1 1 PROPOSAL FOR THE INITIATION OF A NEW INSTRUCTIONAL PROGRAM LEADING TO THE BACHELOR OF ARTS/SCIENCE, IN MATERIAL AND PRODUCT STUDIES AND BACHELOR OF FINE ARTS DEGREE IN PRODUCT DESIGN UNIVERSITY OF OREGON ARCHITECTURE AND ALLIED ARTS DEPARTMENTS OF ART AND ARCHITECTURE Design and Applied Arts Description of Proposed Program 1. Program Overview PROPOSAL FOR THE INITIATION OF A NEW INSTRUCTIONAL PROGRAM LEADING TO THE BACHELOR OF ARTS/SCIENCE DEGREE IN MATERIAL AND PRODUCT STUDIES, AND THE BACHELOR OF FINE ARTS IN PRODUCT DESIGN UNIVERSITY OF OREGON ARCHITECTURE AND ALLIED ARTS DEPARTMENTS OF ART AND ARCHITECTURE The proposed major in Material and Product Studies is a four-year, liberal arts program leading to a BA or BS degree. A fifth-year BFA program leading to a professional degree in Product Design will be comprised of advanced studio work, history, theory, and professional seminars. This structure is consistent with existing degree structures in environmental design and art both at the U of O and nationally. The four year BA/BS is firmly seated in the undergraduate liberal arts curriculum of this university. Students will complete all Arts and Letters, Science, and Social Science requirements, some of which may also satisfy requirements for the major. We believe that a broad understanding of history, culture and science, in a context of critical research, is an essential resource for students positioned to become innovators in and interpreters of material culture. Current professional programs in Architecture offer few opportunities for students to take advantage of the liberal arts experience. UO liberal arts offerings offer multiple opportunities for students to understand and incorporate the social, scientific and cultural contexts of this inquiry into their practice. This new major will combine the breadth of broad-based liberal arts requirements with the focused rigor of the Art and Architecture studios. Students will take coursework in Art, Interior Architecture, Art History, and Product Design that will provide them with a solid foundation of relevant material and theoretical experience within the liberal arts degree. The fifth-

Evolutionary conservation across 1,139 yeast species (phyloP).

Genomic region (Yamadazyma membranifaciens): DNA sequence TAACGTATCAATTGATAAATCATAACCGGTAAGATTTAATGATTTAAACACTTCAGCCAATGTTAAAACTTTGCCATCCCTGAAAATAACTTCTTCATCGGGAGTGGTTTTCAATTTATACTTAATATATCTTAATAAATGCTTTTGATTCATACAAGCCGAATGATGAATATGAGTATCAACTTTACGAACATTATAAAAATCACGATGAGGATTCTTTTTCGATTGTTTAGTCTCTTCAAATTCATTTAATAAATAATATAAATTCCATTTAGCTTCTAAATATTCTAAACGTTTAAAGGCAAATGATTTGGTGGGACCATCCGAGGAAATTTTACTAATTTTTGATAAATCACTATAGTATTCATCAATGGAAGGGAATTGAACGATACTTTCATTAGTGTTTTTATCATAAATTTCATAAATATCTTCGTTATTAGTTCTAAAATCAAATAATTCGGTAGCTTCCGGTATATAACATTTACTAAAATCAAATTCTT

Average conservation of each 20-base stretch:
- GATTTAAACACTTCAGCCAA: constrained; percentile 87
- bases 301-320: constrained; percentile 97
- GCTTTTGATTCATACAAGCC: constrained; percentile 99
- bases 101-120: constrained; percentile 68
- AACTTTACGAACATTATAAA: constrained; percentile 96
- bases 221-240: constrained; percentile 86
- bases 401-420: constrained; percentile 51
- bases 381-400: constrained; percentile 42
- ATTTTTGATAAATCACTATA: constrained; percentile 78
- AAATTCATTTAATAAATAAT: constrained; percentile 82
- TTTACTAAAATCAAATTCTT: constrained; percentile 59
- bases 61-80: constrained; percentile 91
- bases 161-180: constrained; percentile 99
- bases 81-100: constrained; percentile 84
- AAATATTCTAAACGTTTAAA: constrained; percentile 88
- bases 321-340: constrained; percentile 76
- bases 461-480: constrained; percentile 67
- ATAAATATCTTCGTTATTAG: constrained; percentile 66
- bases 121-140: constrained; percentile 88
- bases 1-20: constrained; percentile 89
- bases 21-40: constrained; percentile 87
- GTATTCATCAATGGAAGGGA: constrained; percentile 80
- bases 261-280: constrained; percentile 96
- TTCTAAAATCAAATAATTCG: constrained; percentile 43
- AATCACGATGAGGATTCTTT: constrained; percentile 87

2 2 year BFA program will be a focused, professional experience in which practitioners in the field will teach seminars. Students will intern for product design firms, pursue in depth research on critical issues in the field, and produce polished professional portfolios. The motivating force for this initiative is a School of Architecture and Allied Arts strategic planning exercise from which Increasing Interdisciplinary Collaboration emerged as the number one goal, with undergraduate and graduate curricular options that promote collaboration and interdisciplinary work, curricular requirements that allow interdisciplinary collaboration among students and faculty, support and release time for faculty interdisciplinary collaborative endeavors, and use of physical space in a manner that promotes interdisciplinary work as primary objectives. Product design (which had been under consideration for some time by both Art and Architecture faculty) presented itself as a curricular initiative that satisfied every one of those objectives. In addition, representatives from Oregon business have visited AAA and are enthusiastically supportive of a product design program. Herman D Hooge, Intel engineer and innovation strategist, noted a new and growing need for designers as well as engineers in his own company. He stated that, If a program was developed at Oregon, internships could be available at Intel immediately. More importantly the discipline offers a relevant and valuable resource for our students and faculty that is a natural extension of both of our programs. The design discipline described in many academic programs as product or industrial design is centered on understanding and influencing contemporary material culture, by participating in the design and production of the everyday objects that characterize human values by their proliferation and use. The appearance and function of manufactured goods that define contemporary material culture is the core subject matter of this course of study. The designer of products emphasizes the humanistic qualities of inventions of mass production, with special consideration for comfort, safety, environment, and aesthetic satisfaction that they may bring to their users. The proposed material and product studies and product design curricula is a collaboration, developed by a faculty team comprised of members of the Art, Architecture and Interior Architecture faculties, exploit the particular strengths and interdisciplinary potentials of the Art and Architecture departments at the University of Oregon. Two new faculty members, one from each discipline, will be hired to teach new courses central to the curriculum. Our program will be organized around goals similar to other product programs, but purposefully open to the strategies, interests, and expertise of the two sponsoring departments and the rich intellectual